Kazuo Ishiguro is the author of seven novels that are distinguished both by their charm and by the nastiness of their subject matter. His stories are sympathetic portraits of neglectful mothers (A Pale View of Hills), aging fascists (An Artist of the Floating World), Nazi sympathizers (The Remains of the Day), and clones marked for organ harvesting and death (Never Let Me Go). They circle around unpleasant revelations and buried memories: In When We Were Orphans, the hero, detective Christopher Banks, discovers that his whole life has been made possible because his mother has been kept in sexual slavery. It makes you sick, when you read it. Then you set the book down, and you think, "What a charming read."
This charm comes in part from Ishiguro’s egoless prose. Seemingly uninterested in developing an identifiable style, Ishiguro allows each novel to adopt its own particular, often unassuming voice. As Stevens, a butler, narrates his own story in The Remains of the Day, we come to recognize a voice that is repressed, overly scrupulous, educated but not quite educated enough—and above all, defensive and not entirely willing to acknowledge itself as having a self at all.
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So what stands out most in The Buried Giant, Ishiguro’s latest book, is that it opens with as pretty a sentence you might wish to see: "You would have searched a long time for the sort of winding lane or tranquil meadow for which England later became celebrated. There were instead miles of desolate, uncultivated land…" In telling his fairy tale story, Ishiguro adopts a fairy tale tone. The result is a book that comes across as much more artificial than his others—both for good and for ill.
The Buried Giant is set in an England of the distant past, some time after Arthur, who is deceased but still a memory. Ogres and dragons are real. It’s dimly remembered and understood by everyone who lives there that Arthur, a Briton, subjugated the Saxons. Yet Britons and Saxons now live side-by-side in a peace that neither can understand, but which they are willing to attribute to Arthur’s virtue as a ruler.
In fact, in this England, most memories are lost. Whole years disappear, as do people. Axl and Beatrice, two elderly Britons, slowly recall that they have a son. They don’t know how they lost him, or even really where he is, but they resolve that they will journey to his village to find him. Along the way, they pick up a Saxon warrior who claims to recognize Axl from the past, and Sir Gawain, a knight who is on a mission to slay the dragon Querig. Querig, they discover, is why the memories disappear. They also discover that their memories may not be something that they want back. There is a reason that England has forgotten all these things. (There’s the nastiness.)
The Buried Giant, Ishiguro’s first book in six years, is certainly the most challenging he has attempted since 1995’s The Unconsoled. It's a tale about two people who can’t remember anything on a journey toward a place they can’t remember through a country that can’t remember for reasons they can’t remember. Of course, James Wood famously claimed that The Unconsoled "invented its own category of badness." Not everybody enjoys a book where the author has set himself an agility test.
What category of goodness (or badness) does The Buried Giant fall into? It depends on which part of the book you are reading. When Ishiguro focuses on Axl and Beatrice, the novel couldn’t be better. Its self-conscious beauty, however, means that it can become merely self-conscious. Much of the book feels unnecessary, particularly his attempts to fill the story with political intrigue. Ishiguro spells out the devastation that remembering could wreak on England so painstakingly that you suspect he has decided most readers would simply not be smart enough to understand the book if he told his story about the price of memory simply by focusing on a married couple. The effect is of someone showing you a very delicate piece of craftsmanship and then yelling in your ear: "Now, these buried giants right here, they are a symbol for ethnic tension in the Balkans."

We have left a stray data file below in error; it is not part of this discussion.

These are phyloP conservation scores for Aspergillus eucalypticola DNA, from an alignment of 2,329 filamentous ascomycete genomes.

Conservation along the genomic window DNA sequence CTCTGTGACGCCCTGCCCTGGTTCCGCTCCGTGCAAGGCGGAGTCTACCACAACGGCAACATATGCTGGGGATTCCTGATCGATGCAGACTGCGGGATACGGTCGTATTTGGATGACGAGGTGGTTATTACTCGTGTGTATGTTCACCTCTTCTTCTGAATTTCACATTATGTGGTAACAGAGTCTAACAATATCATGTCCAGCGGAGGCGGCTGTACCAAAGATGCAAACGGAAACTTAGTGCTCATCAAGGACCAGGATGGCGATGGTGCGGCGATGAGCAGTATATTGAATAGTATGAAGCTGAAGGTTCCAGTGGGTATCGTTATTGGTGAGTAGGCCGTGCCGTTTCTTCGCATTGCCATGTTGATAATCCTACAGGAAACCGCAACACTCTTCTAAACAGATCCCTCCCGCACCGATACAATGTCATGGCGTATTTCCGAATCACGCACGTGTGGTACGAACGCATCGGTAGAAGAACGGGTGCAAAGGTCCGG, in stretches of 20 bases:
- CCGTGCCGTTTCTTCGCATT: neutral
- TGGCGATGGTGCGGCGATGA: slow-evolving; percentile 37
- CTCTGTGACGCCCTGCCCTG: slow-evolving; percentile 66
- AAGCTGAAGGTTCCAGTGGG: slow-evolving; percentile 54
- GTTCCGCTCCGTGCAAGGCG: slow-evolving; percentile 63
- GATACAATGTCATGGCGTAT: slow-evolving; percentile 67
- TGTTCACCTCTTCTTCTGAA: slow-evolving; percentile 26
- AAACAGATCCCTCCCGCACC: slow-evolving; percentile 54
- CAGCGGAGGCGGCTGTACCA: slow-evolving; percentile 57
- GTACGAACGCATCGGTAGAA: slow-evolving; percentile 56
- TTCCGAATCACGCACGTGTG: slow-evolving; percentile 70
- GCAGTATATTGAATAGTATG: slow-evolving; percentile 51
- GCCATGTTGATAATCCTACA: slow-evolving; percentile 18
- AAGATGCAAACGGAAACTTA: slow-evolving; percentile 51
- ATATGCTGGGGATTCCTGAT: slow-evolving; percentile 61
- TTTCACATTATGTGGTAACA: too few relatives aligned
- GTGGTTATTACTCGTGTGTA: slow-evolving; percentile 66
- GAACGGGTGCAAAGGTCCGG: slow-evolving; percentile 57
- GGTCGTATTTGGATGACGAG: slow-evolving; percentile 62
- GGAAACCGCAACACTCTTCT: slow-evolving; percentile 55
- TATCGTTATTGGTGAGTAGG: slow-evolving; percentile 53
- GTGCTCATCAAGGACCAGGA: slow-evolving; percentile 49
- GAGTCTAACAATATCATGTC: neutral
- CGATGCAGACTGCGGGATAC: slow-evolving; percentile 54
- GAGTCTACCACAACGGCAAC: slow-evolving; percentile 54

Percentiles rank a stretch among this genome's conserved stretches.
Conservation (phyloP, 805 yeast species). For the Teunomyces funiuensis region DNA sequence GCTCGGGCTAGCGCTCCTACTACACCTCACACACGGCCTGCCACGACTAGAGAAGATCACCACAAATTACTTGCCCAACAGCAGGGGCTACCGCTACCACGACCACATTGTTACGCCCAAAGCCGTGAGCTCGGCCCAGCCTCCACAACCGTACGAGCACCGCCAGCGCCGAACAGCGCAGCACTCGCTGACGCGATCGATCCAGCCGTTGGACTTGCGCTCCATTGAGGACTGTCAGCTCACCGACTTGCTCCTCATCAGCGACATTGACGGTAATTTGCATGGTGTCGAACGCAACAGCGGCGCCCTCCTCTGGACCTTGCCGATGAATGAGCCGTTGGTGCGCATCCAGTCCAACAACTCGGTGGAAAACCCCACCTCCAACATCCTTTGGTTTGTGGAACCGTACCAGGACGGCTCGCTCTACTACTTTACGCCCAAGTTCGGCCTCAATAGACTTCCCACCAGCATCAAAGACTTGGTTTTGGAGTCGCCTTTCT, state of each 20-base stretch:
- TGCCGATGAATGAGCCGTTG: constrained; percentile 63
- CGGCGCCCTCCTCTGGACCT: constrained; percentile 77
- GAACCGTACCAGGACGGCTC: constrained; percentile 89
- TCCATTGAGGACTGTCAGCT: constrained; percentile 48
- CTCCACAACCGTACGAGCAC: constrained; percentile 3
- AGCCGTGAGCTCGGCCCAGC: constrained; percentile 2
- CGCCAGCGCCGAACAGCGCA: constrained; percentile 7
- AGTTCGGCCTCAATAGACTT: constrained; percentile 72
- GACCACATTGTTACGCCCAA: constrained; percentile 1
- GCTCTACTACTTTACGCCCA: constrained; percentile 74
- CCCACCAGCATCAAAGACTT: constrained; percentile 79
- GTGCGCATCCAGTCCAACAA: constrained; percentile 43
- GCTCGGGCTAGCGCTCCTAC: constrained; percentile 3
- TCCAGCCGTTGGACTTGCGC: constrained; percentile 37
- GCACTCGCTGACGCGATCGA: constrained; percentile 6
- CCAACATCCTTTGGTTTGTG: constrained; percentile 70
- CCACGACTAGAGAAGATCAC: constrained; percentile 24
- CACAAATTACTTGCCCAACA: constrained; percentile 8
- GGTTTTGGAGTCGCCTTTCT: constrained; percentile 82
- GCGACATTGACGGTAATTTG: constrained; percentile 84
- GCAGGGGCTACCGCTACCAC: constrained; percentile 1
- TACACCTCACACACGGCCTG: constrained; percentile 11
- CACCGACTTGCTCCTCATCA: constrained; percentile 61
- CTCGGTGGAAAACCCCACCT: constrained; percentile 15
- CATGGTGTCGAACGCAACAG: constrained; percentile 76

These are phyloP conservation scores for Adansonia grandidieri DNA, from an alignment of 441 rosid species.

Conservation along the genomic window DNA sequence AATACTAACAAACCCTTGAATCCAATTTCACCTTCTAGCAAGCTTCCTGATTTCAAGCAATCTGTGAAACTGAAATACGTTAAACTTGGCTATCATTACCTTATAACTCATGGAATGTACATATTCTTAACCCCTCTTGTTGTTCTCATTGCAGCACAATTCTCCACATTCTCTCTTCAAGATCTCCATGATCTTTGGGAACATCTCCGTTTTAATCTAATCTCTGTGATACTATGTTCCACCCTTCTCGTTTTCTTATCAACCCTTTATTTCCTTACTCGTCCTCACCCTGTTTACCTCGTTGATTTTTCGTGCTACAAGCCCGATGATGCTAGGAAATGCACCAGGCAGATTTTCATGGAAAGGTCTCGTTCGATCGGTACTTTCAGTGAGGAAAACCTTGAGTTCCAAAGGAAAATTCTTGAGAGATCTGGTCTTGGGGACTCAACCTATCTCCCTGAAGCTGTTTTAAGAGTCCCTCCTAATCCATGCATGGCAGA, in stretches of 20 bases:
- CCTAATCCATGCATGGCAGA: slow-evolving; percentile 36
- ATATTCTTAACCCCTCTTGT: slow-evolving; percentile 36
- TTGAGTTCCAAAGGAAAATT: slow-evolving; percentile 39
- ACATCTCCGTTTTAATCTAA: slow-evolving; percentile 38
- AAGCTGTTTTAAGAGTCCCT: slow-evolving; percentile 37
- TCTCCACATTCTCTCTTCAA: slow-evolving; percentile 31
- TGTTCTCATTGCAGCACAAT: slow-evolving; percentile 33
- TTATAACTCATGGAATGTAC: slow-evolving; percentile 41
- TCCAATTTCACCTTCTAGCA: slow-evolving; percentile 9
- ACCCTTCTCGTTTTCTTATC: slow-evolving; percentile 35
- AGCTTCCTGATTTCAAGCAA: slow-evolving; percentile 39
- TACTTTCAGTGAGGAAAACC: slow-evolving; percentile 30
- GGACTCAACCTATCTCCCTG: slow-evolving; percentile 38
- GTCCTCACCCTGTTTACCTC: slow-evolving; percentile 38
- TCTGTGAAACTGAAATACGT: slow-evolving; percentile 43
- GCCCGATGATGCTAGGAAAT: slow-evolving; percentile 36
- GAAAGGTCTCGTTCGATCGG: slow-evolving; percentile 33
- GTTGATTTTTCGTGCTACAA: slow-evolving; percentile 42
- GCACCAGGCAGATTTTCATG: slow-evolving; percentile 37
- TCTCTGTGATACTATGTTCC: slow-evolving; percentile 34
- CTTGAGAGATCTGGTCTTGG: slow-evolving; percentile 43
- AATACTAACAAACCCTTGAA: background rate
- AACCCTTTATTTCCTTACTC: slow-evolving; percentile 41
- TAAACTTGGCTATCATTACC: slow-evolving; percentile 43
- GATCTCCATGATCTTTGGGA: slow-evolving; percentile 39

But when Ishiguro decides to trust you, it’s just too good a novel to be dragged down by the bad. About halfway through the story, when Axl and Beatrice and Gawain are journeying through an underground tunnel, Beatrice becomes convinced that they are surrounded by the skeletons of children. Gawain turns on her: "What do you suggest, mistress? That I committed this slaughter?"
Beatrice is suggesting nothing of the kind. But Gawain, who remembers much more than he lets on, circles around a truth he finds unspeakable but feels compelled to speak. What has been done, he is willing to say, needed to be done. What he has done, he will not say. What Axl—whom he implies was just as mixed up in this slaughter—has done, he won’t say either.
All of this material will be worked over later until every drop of meaning has been squeezed out for you. It still doesn’t ruin this suggestive and uncertain moment. Reading it, the reader understands that the magic that has allowed England to forget this buried slaughter cannot really bring peace. Evil deeds leave traces behind them which cannot be erased—in marriages, in countries, in the relationships between parents and their children. Axl and Beatrice are separated both by their forgetfulness and—later—by their memories.
Eventually, England will remember. What happens after that, nobody knows. We only know what happens to Axl and Beatrice, which is not entirely hopeful. Still, Ishiguro chooses to leave the book with the right story: one of two people who love one another, have hurt one another, and chosen one another despite this. One can only hope that by the time he writes his eighth novel, he’ll have regained a little trust in his readership—or at least forgotten why he stopped trusting them in the first place.